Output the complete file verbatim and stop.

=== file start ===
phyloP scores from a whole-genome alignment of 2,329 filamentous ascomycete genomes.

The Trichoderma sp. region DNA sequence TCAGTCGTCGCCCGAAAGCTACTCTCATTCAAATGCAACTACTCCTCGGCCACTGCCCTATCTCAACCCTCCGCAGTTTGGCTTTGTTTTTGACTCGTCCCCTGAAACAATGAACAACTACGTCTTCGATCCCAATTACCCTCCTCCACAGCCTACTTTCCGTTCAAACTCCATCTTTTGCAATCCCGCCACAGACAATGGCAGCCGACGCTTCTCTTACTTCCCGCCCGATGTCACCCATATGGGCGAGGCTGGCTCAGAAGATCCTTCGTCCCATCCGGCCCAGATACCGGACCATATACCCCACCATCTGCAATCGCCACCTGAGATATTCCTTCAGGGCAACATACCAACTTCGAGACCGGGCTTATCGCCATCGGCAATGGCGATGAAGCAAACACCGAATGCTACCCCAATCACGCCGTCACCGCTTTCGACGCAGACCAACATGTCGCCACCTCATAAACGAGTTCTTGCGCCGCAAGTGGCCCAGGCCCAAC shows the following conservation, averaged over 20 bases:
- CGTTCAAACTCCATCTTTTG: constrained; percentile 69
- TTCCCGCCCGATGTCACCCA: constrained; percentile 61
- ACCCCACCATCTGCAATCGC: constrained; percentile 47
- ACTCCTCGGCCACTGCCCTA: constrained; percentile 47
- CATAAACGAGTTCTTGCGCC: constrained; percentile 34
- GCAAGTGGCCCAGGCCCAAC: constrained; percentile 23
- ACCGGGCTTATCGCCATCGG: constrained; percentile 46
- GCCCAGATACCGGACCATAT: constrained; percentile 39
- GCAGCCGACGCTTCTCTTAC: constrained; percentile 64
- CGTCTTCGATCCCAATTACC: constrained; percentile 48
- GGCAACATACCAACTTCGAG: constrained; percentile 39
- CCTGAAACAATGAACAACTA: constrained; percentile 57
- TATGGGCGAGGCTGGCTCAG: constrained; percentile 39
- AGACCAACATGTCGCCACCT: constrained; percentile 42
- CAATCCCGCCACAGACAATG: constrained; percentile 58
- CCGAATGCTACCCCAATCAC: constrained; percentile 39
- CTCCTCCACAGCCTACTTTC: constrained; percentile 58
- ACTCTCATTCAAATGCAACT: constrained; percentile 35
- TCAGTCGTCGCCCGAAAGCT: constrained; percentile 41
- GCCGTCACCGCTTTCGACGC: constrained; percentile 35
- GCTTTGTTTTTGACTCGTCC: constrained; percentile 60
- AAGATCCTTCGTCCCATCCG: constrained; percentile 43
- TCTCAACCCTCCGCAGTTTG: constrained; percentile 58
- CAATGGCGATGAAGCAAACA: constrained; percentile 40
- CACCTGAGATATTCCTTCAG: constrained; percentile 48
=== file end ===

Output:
phyloP scores from a whole-genome alignment of 2,329 filamentous ascomycete genomes.

The Trichoderma sp. region DNA sequence TCAGTCGTCGCCCGAAAGCTACTCTCATTCAAATGCAACTACTCCTCGGCCACTGCCCTATCTCAACCCTCCGCAGTTTGGCTTTGTTTTTGACTCGTCCCCTGAAACAATGAACAACTACGTCTTCGATCCCAATTACCCTCCTCCACAGCCTACTTTCCGTTCAAACTCCATCTTTTGCAATCCCGCCACAGACAATGGCAGCCGACGCTTCTCTTACTTCCCGCCCGATGTCACCCATATGGGCGAGGCTGGCTCAGAAGATCCTTCGTCCCATCCGGCCCAGATACCGGACCATATACCCCACCATCTGCAATCGCCACCTGAGATATTCCTTCAGGGCAACATACCAACTTCGAGACCGGGCTTATCGCCATCGGCAATGGCGATGAAGCAAACACCGAATGCTACCCCAATCACGCCGTCACCGCTTTCGACGCAGACCAACATGTCGCCACCTCATAAACGAGTTCTTGCGCCGCAAGTGGCCCAGGCCCAAC shows the following conservation, averaged over 20 bases:
- CGTTCAAACTCCATCTTTTG: constrained; percentile 69
- TTCCCGCCCGATGTCACCCA: constrained; percentile 61
- ACCCCACCATCTGCAATCGC: constrained; percentile 47
- ACTCCTCGGCCACTGCCCTA: constrained; percentile 47
- CATAAACGAGTTCTTGCGCC: constrained; percentile 34
- GCAAGTGGCCCAGGCCCAAC: constrained; percentile 23
- ACCGGGCTTATCGCCATCGG: constrained; percentile 46
- GCCCAGATACCGGACCATAT: constrained; percentile 39
- GCAGCCGACGCTTCTCTTAC: constrained; percentile 64
- CGTCTTCGATCCCAATTACC: constrained; percentile 48
- GGCAACATACCAACTTCGAG: constrained; percentile 39
- CCTGAAACAATGAACAACTA: constrained; percentile 57
- TATGGGCGAGGCTGGCTCAG: constrained; percentile 39
- AGACCAACATGTCGCCACCT: constrained; percentile 42
- CAATCCCGCCACAGACAATG: constrained; percentile 58
- CCGAATGCTACCCCAATCAC: constrained; percentile 39
- CTCCTCCACAGCCTACTTTC: constrained; percentile 58
- ACTCTCATTCAAATGCAACT: constrained; percentile 35
- TCAGTCGTCGCCCGAAAGCT: constrained; percentile 41
- GCCGTCACCGCTTTCGACGC: constrained; percentile 35
- GCTTTGTTTTTGACTCGTCC: constrained; percentile 60
- AAGATCCTTCGTCCCATCCG: constrained; percentile 43
- TCTCAACCCTCCGCAGTTTG: constrained; percentile 58
- CAATGGCGATGAAGCAAACA: constrained; percentile 40
- CACCTGAGATATTCCTTCAG: constrained; percentile 48